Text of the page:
Antique Bakery Volume 4

Written by Fumi Yoshinaga
Illustrated by Fumi Yoshinaga

It's always a bit sad to get to the end of a series that you enjoyed. But all good things must come to an end, and so does our time with Ono, Tachibana, and the rest of the cast in this quirky Yoshinaga creation that features all of her strengths as a creator on display.

This time around, Yoshinaga varies from the formula a bit in terms of the chapters. While we still have a different central focus in each section of the story, there's a larger overarching plot that extends across the pages. Not only that, it's a far more somber plot than we've seen so far in the series.

We knew Tachibana was abducted as a child, and that's how we got Kobayakawa, the nominal bodyguard, added to the plot. In this volume, Tachibana's memories haunt him, as a new wave of child abductions occur, with a similar plot. Only this time they're dying, too. The worst part? One of the customers of the Antique Bakery is the most likely culprit! Will Tachibana be able to help the police solve the crime, when the same people couldn't help him, all those years ago?

I quipped to my wife that after being used to reading Barney Miller, I was suddenly reading Law and Order: SVU instead. That's a slight exaggeration, but the humor that drove so much of the prior three volumes is largely missing here. Even the chapter-only plots are serious in nature. Kanda fears rejection by Ono after being asked to start taking classes for his personal development. Ono reflects on his life, as he starts to gets older and his friends begin to pair off (a similar feeling is echoed by Tachibana). And as the child killer plot takes center-stage, the few jokes that are there, mostly about a borderline diabetic performing a stakeout in a bakery, seem more like the kind of things you say to release tension rather than to get a laugh.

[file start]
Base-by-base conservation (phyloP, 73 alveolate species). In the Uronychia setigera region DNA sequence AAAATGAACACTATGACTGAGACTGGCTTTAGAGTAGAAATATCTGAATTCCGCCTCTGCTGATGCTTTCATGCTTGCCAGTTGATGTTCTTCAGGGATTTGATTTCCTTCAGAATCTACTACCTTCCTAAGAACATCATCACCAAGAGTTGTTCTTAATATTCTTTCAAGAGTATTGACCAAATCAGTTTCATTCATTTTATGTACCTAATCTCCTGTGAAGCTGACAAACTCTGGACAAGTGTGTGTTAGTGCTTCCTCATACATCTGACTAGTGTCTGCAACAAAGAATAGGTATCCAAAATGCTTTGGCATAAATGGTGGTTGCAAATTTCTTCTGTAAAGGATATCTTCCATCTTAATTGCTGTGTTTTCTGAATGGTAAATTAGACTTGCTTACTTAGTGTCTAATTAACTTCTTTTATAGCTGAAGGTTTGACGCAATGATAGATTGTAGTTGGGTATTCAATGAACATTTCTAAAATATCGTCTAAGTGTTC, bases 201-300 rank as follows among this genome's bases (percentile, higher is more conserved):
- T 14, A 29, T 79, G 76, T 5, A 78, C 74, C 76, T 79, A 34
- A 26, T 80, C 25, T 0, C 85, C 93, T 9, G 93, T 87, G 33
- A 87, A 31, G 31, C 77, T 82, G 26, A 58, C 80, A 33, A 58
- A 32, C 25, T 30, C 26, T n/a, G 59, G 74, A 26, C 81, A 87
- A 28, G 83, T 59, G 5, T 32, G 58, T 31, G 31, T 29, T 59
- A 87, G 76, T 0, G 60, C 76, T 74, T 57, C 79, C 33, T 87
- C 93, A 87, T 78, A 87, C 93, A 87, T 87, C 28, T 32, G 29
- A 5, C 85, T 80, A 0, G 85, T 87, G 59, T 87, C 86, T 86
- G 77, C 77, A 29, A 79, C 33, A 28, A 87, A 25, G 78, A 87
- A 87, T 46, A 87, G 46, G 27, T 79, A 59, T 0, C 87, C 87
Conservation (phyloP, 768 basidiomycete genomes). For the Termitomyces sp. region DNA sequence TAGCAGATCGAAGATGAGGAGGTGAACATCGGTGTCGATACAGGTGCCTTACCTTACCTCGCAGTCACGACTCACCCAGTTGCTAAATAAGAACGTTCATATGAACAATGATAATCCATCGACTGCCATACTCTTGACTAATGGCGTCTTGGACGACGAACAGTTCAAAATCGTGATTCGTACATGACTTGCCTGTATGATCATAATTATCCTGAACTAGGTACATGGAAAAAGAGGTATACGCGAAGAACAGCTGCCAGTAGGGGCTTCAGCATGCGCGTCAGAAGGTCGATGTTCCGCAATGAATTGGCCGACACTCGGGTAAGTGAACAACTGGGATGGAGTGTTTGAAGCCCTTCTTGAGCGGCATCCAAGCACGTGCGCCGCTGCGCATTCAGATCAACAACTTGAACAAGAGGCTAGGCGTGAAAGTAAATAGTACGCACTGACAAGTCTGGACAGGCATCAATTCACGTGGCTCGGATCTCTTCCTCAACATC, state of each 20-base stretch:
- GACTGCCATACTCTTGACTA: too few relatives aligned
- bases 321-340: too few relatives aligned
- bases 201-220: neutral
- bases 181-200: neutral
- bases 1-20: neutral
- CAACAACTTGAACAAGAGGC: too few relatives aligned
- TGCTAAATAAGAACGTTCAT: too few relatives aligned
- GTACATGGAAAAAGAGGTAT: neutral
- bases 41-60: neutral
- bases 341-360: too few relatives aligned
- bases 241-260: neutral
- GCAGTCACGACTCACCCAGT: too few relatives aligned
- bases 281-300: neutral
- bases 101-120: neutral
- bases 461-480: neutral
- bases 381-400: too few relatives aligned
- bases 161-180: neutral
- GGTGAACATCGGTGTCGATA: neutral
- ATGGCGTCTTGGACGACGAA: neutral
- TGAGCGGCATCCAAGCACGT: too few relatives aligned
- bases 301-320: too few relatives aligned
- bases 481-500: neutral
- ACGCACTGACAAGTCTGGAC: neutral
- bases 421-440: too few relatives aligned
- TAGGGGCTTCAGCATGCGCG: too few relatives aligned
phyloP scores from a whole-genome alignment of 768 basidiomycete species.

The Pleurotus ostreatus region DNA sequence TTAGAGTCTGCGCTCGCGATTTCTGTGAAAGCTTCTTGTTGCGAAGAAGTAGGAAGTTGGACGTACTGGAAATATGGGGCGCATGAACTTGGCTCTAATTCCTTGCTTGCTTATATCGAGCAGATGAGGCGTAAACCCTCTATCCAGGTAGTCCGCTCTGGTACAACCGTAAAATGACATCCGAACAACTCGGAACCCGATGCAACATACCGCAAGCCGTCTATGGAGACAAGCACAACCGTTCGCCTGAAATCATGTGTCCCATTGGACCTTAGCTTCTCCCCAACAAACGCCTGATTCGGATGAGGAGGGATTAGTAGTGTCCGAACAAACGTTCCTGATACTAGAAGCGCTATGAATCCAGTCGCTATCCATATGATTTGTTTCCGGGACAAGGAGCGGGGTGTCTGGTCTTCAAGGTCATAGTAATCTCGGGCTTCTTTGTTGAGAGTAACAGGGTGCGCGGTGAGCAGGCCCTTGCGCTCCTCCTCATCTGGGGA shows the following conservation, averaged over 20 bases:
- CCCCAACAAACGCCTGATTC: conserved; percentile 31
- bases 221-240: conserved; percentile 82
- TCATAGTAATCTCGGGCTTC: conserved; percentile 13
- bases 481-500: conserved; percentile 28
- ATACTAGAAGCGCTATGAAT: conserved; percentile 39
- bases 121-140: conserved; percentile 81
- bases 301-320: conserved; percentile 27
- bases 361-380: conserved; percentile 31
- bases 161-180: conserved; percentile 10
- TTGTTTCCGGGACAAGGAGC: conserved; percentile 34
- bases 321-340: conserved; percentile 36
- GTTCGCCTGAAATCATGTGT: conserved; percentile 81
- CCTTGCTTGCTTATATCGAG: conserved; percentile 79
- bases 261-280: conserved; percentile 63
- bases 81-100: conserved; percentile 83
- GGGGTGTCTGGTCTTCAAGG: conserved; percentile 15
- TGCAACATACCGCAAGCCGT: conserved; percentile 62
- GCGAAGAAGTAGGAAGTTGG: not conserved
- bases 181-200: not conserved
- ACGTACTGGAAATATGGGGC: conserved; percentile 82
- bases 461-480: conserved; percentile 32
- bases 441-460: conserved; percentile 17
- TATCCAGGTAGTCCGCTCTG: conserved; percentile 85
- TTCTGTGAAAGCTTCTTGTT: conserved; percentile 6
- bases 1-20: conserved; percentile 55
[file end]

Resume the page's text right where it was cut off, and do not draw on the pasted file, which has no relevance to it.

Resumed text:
This doesn't mean the final volume of Bakery isn't any good--far from it. Yoshinaga sets the tone early and keeps the somber, reflective nature of the stories throughout. She's actually quite good at being dramatic. Tachibana's involvement in the child murders is dramatic, chilling, and hits just the right emotional notes, as his obsessive nature (set up in the prior three trades) comes in handy at just the right moment. Ono's progression to a more thoughtful character who is not just interested in bedding down makes sense based on what we've seen.

One of the things that I think is notable about this volume is that while the stories are far darker, at no point did I think any of the main characters were out of character in any way. They act exactly like I'd expect them to, if their situations were more serious than usual. Yoshinaga's ability to create strong characters is always notable, but here she shows that they have range as well.

That being said, I was a little bit saddened to have this manga turn darker. I really liked the lighthearted feel of the prior three volumes and was hoping for some really silly ending. Instead, Yoshinaga opts to have the characters grow, change, and move on (or, in the case of Tachibana, stay the same while acknowledging why he is who he is). By the end of this manga, our four bakery shop workers have learned from their experiences. That's rare to see in any comic, particularly one with a comedic edge.

While I would not have minded seeing the same old zaniness as they walked into the publishing sunset, Yoshinaga aspired for more, and it worked extremely well. My respect for her as a creator grows with every volume of her work that I read.

I'm not going to say much about the art, as I primarily read Yoshinaga for her characters. As always, she gives her creations very expressive faces and body language, but not a lot in the way of scenery. I liked how she paced the most dramatic moments, giving the reader just enough space to think about what is going on in the panels before revealing more information in text and pictures. She also did a nice job of de-aging Tachibana but still making him recognizable to the reader.

Antique Bakery is definitely one of my favorite series, though I think Flower of Life is my favorite Yoshinaga work so far. It's definitely a great way to introduce readers to Yoshinaga, and even to manga in general. Even a change in tone, which might have been jarring in other hands, works well for me. If there's a Yoshinaga bandwagon, I'm definitely in one of the front seats. This series comes highly recommended.

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